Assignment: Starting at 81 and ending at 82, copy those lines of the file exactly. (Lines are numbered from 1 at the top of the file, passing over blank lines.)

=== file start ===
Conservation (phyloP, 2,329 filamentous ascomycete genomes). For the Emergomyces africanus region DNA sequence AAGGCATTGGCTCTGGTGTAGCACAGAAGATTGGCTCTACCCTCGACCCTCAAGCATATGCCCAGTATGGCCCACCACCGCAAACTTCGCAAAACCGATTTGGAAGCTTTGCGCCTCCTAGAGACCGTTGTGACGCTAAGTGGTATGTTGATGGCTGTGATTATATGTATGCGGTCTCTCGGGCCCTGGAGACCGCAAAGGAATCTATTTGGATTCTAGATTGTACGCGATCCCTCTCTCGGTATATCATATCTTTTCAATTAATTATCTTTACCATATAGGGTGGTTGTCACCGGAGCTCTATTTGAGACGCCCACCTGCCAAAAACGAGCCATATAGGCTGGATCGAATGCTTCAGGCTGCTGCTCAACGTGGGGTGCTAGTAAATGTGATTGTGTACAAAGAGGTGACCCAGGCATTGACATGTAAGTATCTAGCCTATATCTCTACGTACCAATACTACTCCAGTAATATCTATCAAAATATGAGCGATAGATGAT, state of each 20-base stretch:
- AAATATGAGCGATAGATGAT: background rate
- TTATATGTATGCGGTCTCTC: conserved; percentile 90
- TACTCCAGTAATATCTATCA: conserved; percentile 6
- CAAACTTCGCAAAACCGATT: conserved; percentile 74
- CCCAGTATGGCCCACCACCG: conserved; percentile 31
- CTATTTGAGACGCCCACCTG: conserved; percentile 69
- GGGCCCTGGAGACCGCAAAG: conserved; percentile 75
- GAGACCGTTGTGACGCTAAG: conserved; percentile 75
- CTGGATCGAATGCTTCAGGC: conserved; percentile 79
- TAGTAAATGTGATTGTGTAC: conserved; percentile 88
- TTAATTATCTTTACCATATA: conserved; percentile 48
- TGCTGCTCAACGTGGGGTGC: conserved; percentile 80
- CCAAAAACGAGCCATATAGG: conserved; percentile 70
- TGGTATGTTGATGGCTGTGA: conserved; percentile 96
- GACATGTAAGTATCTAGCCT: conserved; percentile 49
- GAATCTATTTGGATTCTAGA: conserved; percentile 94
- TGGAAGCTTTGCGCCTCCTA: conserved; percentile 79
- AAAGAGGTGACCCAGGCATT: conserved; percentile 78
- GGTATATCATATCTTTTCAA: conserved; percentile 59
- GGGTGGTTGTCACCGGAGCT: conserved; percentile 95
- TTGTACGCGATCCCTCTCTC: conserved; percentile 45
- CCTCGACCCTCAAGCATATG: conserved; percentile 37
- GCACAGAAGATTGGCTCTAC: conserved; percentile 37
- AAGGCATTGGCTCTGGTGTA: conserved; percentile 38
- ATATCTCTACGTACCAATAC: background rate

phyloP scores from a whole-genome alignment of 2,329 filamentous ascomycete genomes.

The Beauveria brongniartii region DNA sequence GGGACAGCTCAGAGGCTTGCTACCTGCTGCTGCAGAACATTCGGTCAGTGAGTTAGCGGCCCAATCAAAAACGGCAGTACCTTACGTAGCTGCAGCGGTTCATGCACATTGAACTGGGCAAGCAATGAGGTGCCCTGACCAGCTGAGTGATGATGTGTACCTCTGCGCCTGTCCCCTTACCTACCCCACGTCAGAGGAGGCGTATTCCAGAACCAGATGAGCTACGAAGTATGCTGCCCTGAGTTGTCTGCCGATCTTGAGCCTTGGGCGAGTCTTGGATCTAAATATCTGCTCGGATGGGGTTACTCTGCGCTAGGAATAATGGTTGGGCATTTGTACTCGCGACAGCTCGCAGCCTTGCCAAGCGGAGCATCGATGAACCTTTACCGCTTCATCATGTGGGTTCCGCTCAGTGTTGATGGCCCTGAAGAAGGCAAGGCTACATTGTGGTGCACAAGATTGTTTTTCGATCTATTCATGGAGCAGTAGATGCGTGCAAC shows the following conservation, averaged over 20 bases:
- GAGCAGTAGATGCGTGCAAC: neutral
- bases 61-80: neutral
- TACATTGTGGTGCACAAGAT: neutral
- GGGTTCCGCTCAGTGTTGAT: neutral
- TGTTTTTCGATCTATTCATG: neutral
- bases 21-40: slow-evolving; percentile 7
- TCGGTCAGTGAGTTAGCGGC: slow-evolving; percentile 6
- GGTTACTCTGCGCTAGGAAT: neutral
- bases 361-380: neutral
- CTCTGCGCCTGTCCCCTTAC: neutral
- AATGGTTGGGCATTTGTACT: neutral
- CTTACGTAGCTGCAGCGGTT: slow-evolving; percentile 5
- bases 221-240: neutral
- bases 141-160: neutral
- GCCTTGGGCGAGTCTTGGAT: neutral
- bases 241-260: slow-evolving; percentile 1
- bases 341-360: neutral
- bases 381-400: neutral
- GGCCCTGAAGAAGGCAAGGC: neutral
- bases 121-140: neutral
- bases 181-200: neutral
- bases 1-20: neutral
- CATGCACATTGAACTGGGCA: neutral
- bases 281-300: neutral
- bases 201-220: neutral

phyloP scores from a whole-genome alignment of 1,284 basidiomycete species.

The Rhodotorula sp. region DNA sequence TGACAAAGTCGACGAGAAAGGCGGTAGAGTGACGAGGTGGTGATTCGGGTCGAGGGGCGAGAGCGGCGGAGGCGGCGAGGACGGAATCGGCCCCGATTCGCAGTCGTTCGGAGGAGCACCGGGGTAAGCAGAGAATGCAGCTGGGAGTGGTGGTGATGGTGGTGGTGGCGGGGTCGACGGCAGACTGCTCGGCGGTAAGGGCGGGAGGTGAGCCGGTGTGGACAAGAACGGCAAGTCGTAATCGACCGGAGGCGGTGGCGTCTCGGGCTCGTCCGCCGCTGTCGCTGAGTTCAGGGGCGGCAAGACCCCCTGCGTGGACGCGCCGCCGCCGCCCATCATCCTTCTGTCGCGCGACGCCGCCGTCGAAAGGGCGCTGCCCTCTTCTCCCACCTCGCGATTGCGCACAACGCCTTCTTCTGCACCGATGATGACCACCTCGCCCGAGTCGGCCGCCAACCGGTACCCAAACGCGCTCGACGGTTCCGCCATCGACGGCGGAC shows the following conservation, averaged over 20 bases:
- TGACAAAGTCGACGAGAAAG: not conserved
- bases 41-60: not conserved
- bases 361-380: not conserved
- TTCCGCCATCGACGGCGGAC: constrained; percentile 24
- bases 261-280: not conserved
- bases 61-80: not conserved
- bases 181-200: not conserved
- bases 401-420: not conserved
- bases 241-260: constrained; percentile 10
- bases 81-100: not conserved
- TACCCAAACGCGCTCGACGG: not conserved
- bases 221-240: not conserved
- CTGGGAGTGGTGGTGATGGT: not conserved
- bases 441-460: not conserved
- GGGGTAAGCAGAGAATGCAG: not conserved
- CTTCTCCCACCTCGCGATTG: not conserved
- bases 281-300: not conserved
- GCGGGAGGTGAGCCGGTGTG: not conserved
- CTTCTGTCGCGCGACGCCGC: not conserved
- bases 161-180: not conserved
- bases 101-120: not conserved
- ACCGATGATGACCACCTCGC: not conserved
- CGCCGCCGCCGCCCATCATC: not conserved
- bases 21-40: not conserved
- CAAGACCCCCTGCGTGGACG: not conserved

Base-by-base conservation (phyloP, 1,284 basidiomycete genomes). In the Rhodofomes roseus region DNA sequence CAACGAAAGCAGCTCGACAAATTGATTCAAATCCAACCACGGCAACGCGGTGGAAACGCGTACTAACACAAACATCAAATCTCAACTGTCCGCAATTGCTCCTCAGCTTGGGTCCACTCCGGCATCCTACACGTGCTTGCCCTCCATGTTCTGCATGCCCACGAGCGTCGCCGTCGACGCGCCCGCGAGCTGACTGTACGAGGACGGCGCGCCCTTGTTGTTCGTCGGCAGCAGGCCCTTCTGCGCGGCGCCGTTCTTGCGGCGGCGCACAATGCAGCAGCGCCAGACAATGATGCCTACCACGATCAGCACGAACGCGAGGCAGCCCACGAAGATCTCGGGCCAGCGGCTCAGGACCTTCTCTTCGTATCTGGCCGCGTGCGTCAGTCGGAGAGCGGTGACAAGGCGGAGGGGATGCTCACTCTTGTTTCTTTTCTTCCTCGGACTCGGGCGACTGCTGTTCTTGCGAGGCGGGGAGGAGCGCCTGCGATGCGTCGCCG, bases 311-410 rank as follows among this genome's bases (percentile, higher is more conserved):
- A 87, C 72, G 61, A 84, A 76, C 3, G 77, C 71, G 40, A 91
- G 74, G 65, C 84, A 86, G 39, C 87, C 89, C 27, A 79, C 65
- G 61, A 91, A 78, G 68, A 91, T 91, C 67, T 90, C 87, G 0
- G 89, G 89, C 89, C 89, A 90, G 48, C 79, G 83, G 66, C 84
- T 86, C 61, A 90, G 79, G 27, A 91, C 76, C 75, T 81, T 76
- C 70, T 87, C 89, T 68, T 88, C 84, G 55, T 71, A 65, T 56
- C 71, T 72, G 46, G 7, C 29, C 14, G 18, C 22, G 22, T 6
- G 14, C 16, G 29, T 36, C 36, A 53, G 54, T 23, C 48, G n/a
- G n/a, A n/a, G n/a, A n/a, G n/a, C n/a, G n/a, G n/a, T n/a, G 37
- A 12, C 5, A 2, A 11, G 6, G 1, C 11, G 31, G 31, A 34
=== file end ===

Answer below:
Base-by-base conservation (phyloP, 1,284 basidiomycete genomes). In the Rhodofomes roseus region DNA sequence CAACGAAAGCAGCTCGACAAATTGATTCAAATCCAACCACGGCAACGCGGTGGAAACGCGTACTAACACAAACATCAAATCTCAACTGTCCGCAATTGCTCCTCAGCTTGGGTCCACTCCGGCATCCTACACGTGCTTGCCCTCCATGTTCTGCATGCCCACGAGCGTCGCCGTCGACGCGCCCGCGAGCTGACTGTACGAGGACGGCGCGCCCTTGTTGTTCGTCGGCAGCAGGCCCTTCTGCGCGGCGCCGTTCTTGCGGCGGCGCACAATGCAGCAGCGCCAGACAATGATGCCTACCACGATCAGCACGAACGCGAGGCAGCCCACGAAGATCTCGGGCCAGCGGCTCAGGACCTTCTCTTCGTATCTGGCCGCGTGCGTCAGTCGGAGAGCGGTGACAAGGCGGAGGGGATGCTCACTCTTGTTTCTTTTCTTCCTCGGACTCGGGCGACTGCTGTTCTTGCGAGGCGGGGAGGAGCGCCTGCGATGCGTCGCCG, bases 311-410 rank as follows among this genome's bases (percentile, higher is more conserved):
- A 87, C 72, G 61, A 84, A 76, C 3, G 77, C 71, G 40, A 91